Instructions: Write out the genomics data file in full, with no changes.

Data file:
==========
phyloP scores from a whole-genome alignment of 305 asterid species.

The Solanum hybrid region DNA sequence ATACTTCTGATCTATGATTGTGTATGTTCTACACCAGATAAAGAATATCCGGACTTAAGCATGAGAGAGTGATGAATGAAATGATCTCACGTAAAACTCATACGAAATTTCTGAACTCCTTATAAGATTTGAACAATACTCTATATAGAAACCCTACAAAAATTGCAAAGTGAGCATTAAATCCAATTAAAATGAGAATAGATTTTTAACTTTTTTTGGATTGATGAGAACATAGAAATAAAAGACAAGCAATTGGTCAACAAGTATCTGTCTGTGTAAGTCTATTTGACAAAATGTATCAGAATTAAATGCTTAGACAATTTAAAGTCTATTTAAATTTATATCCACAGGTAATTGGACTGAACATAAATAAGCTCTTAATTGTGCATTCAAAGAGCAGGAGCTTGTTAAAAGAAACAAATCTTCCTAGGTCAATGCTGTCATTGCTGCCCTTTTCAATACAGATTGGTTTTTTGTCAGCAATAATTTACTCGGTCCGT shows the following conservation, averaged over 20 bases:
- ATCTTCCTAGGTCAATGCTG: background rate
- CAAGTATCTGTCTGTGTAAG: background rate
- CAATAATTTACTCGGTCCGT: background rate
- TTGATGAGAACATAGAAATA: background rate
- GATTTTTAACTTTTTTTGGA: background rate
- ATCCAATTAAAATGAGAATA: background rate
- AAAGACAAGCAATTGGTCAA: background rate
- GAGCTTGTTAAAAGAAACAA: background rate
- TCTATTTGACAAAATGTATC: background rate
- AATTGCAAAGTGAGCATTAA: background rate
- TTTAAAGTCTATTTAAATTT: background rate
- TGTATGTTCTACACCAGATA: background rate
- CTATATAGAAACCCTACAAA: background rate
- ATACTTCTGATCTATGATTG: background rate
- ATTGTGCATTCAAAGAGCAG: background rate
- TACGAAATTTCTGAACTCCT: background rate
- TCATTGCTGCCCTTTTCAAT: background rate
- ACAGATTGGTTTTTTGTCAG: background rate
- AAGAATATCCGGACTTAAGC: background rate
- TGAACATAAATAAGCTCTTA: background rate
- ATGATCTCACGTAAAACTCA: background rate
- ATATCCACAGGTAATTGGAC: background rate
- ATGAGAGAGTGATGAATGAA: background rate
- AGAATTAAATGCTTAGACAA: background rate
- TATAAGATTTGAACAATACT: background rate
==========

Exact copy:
phyloP scores from a whole-genome alignment of 305 asterid species.

The Solanum hybrid region DNA sequence ATACTTCTGATCTATGATTGTGTATGTTCTACACCAGATAAAGAATATCCGGACTTAAGCATGAGAGAGTGATGAATGAAATGATCTCACGTAAAACTCATACGAAATTTCTGAACTCCTTATAAGATTTGAACAATACTCTATATAGAAACCCTACAAAAATTGCAAAGTGAGCATTAAATCCAATTAAAATGAGAATAGATTTTTAACTTTTTTTGGATTGATGAGAACATAGAAATAAAAGACAAGCAATTGGTCAACAAGTATCTGTCTGTGTAAGTCTATTTGACAAAATGTATCAGAATTAAATGCTTAGACAATTTAAAGTCTATTTAAATTTATATCCACAGGTAATTGGACTGAACATAAATAAGCTCTTAATTGTGCATTCAAAGAGCAGGAGCTTGTTAAAAGAAACAAATCTTCCTAGGTCAATGCTGTCATTGCTGCCCTTTTCAATACAGATTGGTTTTTTGTCAGCAATAATTTACTCGGTCCGT shows the following conservation, averaged over 20 bases:
- ATCTTCCTAGGTCAATGCTG: background rate
- CAAGTATCTGTCTGTGTAAG: background rate
- CAATAATTTACTCGGTCCGT: background rate
- TTGATGAGAACATAGAAATA: background rate
- GATTTTTAACTTTTTTTGGA: background rate
- ATCCAATTAAAATGAGAATA: background rate
- AAAGACAAGCAATTGGTCAA: background rate
- GAGCTTGTTAAAAGAAACAA: background rate
- TCTATTTGACAAAATGTATC: background rate
- AATTGCAAAGTGAGCATTAA: background rate
- TTTAAAGTCTATTTAAATTT: background rate
- TGTATGTTCTACACCAGATA: background rate
- CTATATAGAAACCCTACAAA: background rate
- ATACTTCTGATCTATGATTG: background rate
- ATTGTGCATTCAAAGAGCAG: background rate
- TACGAAATTTCTGAACTCCT: background rate
- TCATTGCTGCCCTTTTCAAT: background rate
- ACAGATTGGTTTTTTGTCAG: background rate
- AAGAATATCCGGACTTAAGC: background rate
- TGAACATAAATAAGCTCTTA: background rate
- ATGATCTCACGTAAAACTCA: background rate
- ATATCCACAGGTAATTGGAC: background rate
- ATGAGAGAGTGATGAATGAA: background rate
- AGAATTAAATGCTTAGACAA: background rate
- TATAAGATTTGAACAATACT: background rate